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MRSA Carrier: Questions and Answers

What is a carrier? Can I ever get rid of MRSA? Will I always be a carrier of MRSA?

Staph carriers often have bacteria in their nose

Staph and MRSA bacteria commonly live in the nose of carriers.

MRSA is a growing problem across the world, often causing painful skin boils and abscesses, but also internal infections like pneumonia. Everyone is exposed to these contagious bacteria more often than they realize, but yet not everyone who is exposed gets infected.

For some, MRSA simply lives inside their nose and on their skin and it doesn’t cause any symptoms or infection. These people are called “MRSA carriers“. Carriers may never get infected. However, carriers can spread MRSA to other people who may become infected.

Continue reading for commonly asked questions, plus facts about this disease even most doctors don’t know.

MRSA and Staph carriers: Symptoms, infection transfer, testing and more

Some people are a Staph infection carrier. MRSA is an antibiotic resistant type of Staph bacteria. Staph is typically easier to treat as it causes a less dangerous infection.


What is a carrier? Carriers have living MRSA bacteria on or inside their bodies. Roughly 30% of people carry Staph bacteria (and an estimated 1-5% carry MRSA) on their skin and/or inside their nose or throat and don’t even know it. They may never get infected and often have no idea they carry it. These people are called “carriers”.

Your doctor may have said you are “colonized” with the bacteria. MRSA colonization is the same as being a carrier. People who harbor MRSA can spread or transmit the bacteria to others. It’s possible for them to spread it to someone else who then becomes infected.

If You are a carrier, will you get an infection? Not necessarily. Just because you carry the bacteria on your skin or in your nose, it does not mean you will get infected. However, your risk of becoming infected is greater if you are a carrier than those who are not. There are many risk factors that can increase your chances of an infection, such as puncturing your skin or having surgery, but it does not guarantee you will get infected. Some factors that increase your risk of infection include your age, medical conditions (like diabetes), stress, amount and route of exposure, a history of infections, and a weakened immune system.
If you are a carrier, do you have an increased chance of getting MRSA? Yes. According to a study published in Clinical Infectious Diseases1, being a MRSA carrier increases your risk of both infection and death. They found that almost 25% of people who carried MRSA for more than one year developed infections. 84% of subsequent infections required hospitalization and a few infections resulted in death. The study authors warned this data may not be representative of carriers in general since they were studying medical center patients. Another study shows that people who are persistent carriers have increased chances for infection and death2.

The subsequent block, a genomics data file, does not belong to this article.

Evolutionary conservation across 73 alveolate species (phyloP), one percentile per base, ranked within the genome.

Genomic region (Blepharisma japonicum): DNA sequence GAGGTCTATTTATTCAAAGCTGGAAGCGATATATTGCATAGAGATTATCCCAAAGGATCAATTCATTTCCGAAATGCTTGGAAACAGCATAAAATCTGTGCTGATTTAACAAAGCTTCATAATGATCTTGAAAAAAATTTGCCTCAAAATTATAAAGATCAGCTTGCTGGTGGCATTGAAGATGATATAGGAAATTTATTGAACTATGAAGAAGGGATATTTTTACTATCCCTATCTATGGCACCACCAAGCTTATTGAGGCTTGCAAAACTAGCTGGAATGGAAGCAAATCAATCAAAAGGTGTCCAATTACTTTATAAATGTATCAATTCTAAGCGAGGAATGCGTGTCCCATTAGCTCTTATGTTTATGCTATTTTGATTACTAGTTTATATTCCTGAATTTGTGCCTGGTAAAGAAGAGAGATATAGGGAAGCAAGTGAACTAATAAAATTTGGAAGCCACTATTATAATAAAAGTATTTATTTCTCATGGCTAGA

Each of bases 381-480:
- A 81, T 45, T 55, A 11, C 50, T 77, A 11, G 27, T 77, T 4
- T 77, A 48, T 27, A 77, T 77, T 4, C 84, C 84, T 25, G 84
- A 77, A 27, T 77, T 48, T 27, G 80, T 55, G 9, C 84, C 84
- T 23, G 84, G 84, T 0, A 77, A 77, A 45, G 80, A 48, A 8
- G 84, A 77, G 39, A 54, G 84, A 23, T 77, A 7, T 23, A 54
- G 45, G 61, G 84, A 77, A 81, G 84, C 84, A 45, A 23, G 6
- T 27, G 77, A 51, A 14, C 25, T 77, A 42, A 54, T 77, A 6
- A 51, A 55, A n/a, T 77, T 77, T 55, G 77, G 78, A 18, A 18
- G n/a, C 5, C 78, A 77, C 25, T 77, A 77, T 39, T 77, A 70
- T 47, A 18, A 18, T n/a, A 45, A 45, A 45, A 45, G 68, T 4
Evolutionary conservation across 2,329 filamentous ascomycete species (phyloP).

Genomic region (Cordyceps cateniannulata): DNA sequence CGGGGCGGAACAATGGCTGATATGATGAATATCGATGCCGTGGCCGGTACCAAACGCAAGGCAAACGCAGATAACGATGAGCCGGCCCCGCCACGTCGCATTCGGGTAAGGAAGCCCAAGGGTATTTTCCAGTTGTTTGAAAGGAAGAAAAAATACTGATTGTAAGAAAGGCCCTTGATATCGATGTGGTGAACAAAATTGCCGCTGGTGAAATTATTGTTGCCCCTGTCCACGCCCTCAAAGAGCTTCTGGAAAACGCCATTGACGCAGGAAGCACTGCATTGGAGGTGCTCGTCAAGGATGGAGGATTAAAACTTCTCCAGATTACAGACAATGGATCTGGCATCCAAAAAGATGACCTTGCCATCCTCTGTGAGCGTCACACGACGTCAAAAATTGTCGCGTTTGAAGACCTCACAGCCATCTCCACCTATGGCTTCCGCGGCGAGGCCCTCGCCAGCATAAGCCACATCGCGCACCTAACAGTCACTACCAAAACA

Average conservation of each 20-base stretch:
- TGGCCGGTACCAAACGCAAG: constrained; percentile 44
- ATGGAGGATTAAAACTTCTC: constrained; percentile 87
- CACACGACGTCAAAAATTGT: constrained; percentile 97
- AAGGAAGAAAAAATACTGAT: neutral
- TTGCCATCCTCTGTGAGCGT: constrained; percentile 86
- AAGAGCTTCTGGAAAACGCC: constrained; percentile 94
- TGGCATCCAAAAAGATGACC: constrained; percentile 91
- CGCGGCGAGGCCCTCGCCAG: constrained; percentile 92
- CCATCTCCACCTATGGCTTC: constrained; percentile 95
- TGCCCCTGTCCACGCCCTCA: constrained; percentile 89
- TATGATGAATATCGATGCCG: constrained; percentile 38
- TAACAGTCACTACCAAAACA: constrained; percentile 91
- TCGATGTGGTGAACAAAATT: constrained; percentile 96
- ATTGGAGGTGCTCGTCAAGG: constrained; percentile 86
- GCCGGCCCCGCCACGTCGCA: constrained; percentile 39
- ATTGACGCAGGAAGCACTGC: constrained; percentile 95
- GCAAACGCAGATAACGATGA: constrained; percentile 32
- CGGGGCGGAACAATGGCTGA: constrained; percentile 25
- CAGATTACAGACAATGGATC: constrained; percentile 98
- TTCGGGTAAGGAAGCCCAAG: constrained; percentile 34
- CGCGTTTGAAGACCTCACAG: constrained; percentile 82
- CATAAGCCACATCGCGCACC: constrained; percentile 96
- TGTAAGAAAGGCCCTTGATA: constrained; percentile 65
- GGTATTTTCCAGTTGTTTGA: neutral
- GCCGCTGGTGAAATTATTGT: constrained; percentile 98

Because some MRSA infections can be very dangerous, and some people are at greater risk (elderly, young, and immune compromised) a lot of emphasis is placed upon decolonization procedures, or ways to remove the bacteria from your body. Read on below for prevention and treatment methods.

If You’re a carrier, can you infect someone else? Yes, you can spread the bacteria to other people, and those people can get infected. However, they may not get infected, and they may not carry the bacteria. As mentioned above, many risk factors come into play besides exposure to the bacteria alone.

Medical professionals often downplay the risks of being a carrier or being around carriers. However, carriers of MRSA can spread the disease to others. And MRSA carriers have been documented to spread the bacteria into the air. A Leeds University study3 highlighted the potential risk of catching MRSA in a hospital. This 2001 study highlighted that people who were either infected or who were simply colonized can spread the bacteria into the air, creating a risk for others around them.

MRSA carriers only know through a bacterial test

Only a test can tell if you carry the bacteria or not.

How do you know if you carry MRSA? The standard testing method is a bacterial culture test of the nose. This means the inside of the nose is swabbed, and the lab determines if MRSA is present. If a person carries the disease, the nose is one of the most common places to find the bacteria. A positive nose culture test means that you carry the bacteria. However, if your nose culture test is negative, you may still be a carrier.

This is because carriers can have the bacteria living in other parts of their bodies and still test negative at their noses. Some doctors believe that the back of the throat is a more accurate place to test. The bacteria prefer places that are warm and moist, including the nose, throat, armpits and the groin area. In fact, some doctors will also test the throat and groin area in addition to the nose.

What are the symptoms of being a MRSA carrier? Carriers who are not infected do not have infection symptoms.

Signs of infection can include an infection that looks like a bug or spider bite, skin bumps, pimples, boils and abscesses. Internal infections are more commonly seen with hospital visits and can be pneumonia, septicemia or catheter infections. Click here for symptoms to watch for.

How do you become a carrier? What are the risk factors? You can easily pick up the bacteria by being close to infected people, which is most common in hospitals, nursing homes and in other healthcare facilities. Family members can also become carriers (or get infected) by caring for their children or parents who are infected.

MRSA bacteria are commonly transferred from surfaces and objects that are contaminated with the bacteria (like phones, door knobs, toys, etc) to your skin. You can also become a carrier after having an infection. It can also pass through the air on dust and other particulates.

MRSA decolonization and treatments for carriers

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Will you always be a carrier? Possibly. Many people have stopped carrying the bacteria. People who were both infected and carried the bacteria have since tested negative on their nose cultures for the bacteria. Michelle Moore has seen this happen for people using either antibiotics or natural treatment methods.